- Reliability: The processes and information used to prepare a report should be disclosed in a manner that guarantees the quality and materiality of the reported information.
- Is the scope and extent of external assurance identified?
Taking action to ensure that you are not greenwashing with the use of the GRI Standards
We propose you use the GRI Standards: an all-round, complete, structured, methodical and highly flexible approach adopted by 80% of the world’s 250 largest companies. Whether you are seeking to take action on the UN Sustainable Development Goals (SDGs) or need to implement a sustainable development plan for your company, the GRI Standards guide you every step of the way to identify and implement the decisions that matter. Most importantly, detailed requirements and guidance are provided, so you can begin to take action to minimise not only your company’s negative impacts, but also negative impacts within your supply chain.
Key facts about the Global Reporting Initiative’s (GRI) Standards:
- 80% of the world’s 250 largest companies issue sustainability/ Corporate Social Responsibility (CSR) reports using GRI’s Sustainability Reporting Guidelines.
- The GRI Standards can be used by any organization, regardless of sector, size and location.
- GRI and the UN Global Compact have joined forces to enable measuring and reporting on the SDGs with the use of the GRI Standards.
- Under the terms of a Memorandum of Understanding signed in 2010, the UN Global Compact adopts the GRI Standards as the recommended reporting framework for companies to communicate on progress made.
- The Global Reporting Initiative has global strategic partnerships with the Organization for Economic Co-operation and Development, the United Nations Environment Programme and the United Nations Global Compact, with its framework enjoying synergies with the guidance of the International Finance Corporation, the International Organization for Standardization’s ISO 26000, the United Nations Conference on Trade and Development and the Earth Charter Initiative.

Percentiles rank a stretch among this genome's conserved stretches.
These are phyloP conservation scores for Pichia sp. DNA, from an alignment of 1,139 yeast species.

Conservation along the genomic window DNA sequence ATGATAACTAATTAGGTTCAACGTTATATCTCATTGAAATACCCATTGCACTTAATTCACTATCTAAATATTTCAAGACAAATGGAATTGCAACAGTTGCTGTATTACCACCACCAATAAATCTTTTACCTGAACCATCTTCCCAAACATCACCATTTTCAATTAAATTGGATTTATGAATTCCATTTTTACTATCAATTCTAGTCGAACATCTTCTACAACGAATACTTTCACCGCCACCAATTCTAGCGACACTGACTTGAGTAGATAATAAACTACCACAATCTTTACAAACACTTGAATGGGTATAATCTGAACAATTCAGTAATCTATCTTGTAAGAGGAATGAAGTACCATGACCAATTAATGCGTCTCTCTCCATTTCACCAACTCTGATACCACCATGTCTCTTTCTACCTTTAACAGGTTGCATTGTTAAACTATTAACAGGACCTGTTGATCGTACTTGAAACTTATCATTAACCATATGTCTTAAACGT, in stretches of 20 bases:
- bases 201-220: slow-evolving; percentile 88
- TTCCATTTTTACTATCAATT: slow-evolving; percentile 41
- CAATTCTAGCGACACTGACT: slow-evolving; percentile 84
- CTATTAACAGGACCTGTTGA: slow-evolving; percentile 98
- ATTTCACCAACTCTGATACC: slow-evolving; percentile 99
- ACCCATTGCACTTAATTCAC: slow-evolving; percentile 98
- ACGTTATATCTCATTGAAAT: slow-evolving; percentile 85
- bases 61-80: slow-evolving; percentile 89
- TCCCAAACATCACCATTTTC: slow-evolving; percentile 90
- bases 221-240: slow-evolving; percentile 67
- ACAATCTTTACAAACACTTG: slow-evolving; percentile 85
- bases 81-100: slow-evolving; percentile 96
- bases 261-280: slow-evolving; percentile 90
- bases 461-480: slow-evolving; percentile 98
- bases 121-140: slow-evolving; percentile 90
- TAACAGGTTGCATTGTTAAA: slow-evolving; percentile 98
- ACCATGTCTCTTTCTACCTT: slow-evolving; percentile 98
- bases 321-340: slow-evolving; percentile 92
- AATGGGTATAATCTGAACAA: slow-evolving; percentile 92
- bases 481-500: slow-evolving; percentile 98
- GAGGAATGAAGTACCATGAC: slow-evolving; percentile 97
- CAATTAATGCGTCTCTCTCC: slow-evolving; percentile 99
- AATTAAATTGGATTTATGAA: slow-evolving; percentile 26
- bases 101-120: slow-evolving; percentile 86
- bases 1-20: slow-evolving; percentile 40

- The GRI Standards main focus focused on taking action on what matters where it matters: companies identify their impacts on the environment and stakeholders, measure, set targets, take action to minimise their negative impacts and increase their positive impacts, report the outcomes in their CSR/ Sustainability report.
With the FBRH 2-day ESG/CSR/ Sustainability Global Reporting Initiative (GRI) Certified and IEMA approved course, you will learn how to take solid, focused action (materiality) to minimise your company’s environmental, economic & social impacts by employing the world’s most widely used standards, and also take action on the Sustainable Development Goals (SDGs). The FBRH GRI Certified courses take place every month in London. You can book your place at this link.
Successful participants receive certificates from both the Global Reporting Initiative and the Institute of Environmental Management & Assessment (IEMA).
This article was compiled using publications by GRI and information at www.fbrh.co.uk. For the sake of readability, we did not use brackets or ellipses. We made sure that the extra or missing words did not change the publications’ meaning. If you would like to quote these written sources from the original please revert to the links below: